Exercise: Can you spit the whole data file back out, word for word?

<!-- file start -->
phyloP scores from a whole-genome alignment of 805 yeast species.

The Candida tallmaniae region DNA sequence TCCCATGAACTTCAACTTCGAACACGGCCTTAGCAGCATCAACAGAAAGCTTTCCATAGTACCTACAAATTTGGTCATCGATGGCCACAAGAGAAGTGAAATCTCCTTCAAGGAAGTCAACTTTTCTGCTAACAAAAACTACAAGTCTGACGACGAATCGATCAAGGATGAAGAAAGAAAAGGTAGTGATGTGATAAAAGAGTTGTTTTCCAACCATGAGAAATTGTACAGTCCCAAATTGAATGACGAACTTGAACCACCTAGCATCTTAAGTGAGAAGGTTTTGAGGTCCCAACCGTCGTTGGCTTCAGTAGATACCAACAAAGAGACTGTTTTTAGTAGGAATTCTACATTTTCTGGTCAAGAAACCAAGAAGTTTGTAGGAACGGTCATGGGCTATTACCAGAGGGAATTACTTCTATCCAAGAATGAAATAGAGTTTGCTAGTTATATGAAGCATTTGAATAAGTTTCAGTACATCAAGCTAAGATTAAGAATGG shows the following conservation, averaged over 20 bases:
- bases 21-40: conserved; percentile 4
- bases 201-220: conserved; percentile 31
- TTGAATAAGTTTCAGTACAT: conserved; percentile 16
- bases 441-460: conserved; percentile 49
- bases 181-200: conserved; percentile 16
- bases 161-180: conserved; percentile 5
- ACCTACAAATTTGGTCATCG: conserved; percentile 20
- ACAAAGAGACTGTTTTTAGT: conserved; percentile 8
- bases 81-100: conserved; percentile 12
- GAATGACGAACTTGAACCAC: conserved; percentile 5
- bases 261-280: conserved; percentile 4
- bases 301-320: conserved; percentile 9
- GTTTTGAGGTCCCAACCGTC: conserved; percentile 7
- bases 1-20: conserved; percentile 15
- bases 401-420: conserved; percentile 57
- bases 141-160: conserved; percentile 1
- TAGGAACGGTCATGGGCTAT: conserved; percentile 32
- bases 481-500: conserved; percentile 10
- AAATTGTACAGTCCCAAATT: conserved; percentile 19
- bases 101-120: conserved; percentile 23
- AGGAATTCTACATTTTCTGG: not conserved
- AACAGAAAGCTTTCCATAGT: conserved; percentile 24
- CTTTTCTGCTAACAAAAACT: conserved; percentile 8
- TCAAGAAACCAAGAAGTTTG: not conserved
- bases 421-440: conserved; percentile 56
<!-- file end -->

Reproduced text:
phyloP scores from a whole-genome alignment of 805 yeast species.

The Candida tallmaniae region DNA sequence TCCCATGAACTTCAACTTCGAACACGGCCTTAGCAGCATCAACAGAAAGCTTTCCATAGTACCTACAAATTTGGTCATCGATGGCCACAAGAGAAGTGAAATCTCCTTCAAGGAAGTCAACTTTTCTGCTAACAAAAACTACAAGTCTGACGACGAATCGATCAAGGATGAAGAAAGAAAAGGTAGTGATGTGATAAAAGAGTTGTTTTCCAACCATGAGAAATTGTACAGTCCCAAATTGAATGACGAACTTGAACCACCTAGCATCTTAAGTGAGAAGGTTTTGAGGTCCCAACCGTCGTTGGCTTCAGTAGATACCAACAAAGAGACTGTTTTTAGTAGGAATTCTACATTTTCTGGTCAAGAAACCAAGAAGTTTGTAGGAACGGTCATGGGCTATTACCAGAGGGAATTACTTCTATCCAAGAATGAAATAGAGTTTGCTAGTTATATGAAGCATTTGAATAAGTTTCAGTACATCAAGCTAAGATTAAGAATGG shows the following conservation, averaged over 20 bases:
- bases 21-40: conserved; percentile 4
- bases 201-220: conserved; percentile 31
- TTGAATAAGTTTCAGTACAT: conserved; percentile 16
- bases 441-460: conserved; percentile 49
- bases 181-200: conserved; percentile 16
- bases 161-180: conserved; percentile 5
- ACCTACAAATTTGGTCATCG: conserved; percentile 20
- ACAAAGAGACTGTTTTTAGT: conserved; percentile 8
- bases 81-100: conserved; percentile 12
- GAATGACGAACTTGAACCAC: conserved; percentile 5
- bases 261-280: conserved; percentile 4
- bases 301-320: conserved; percentile 9
- GTTTTGAGGTCCCAACCGTC: conserved; percentile 7
- bases 1-20: conserved; percentile 15
- bases 401-420: conserved; percentile 57
- bases 141-160: conserved; percentile 1
- TAGGAACGGTCATGGGCTAT: conserved; percentile 32
- bases 481-500: conserved; percentile 10
- AAATTGTACAGTCCCAAATT: conserved; percentile 19
- bases 101-120: conserved; percentile 23
- AGGAATTCTACATTTTCTGG: not conserved
- AACAGAAAGCTTTCCATAGT: conserved; percentile 24
- CTTTTCTGCTAACAAAAACT: conserved; percentile 8
- TCAAGAAACCAAGAAGTTTG: not conserved
- bases 421-440: conserved; percentile 56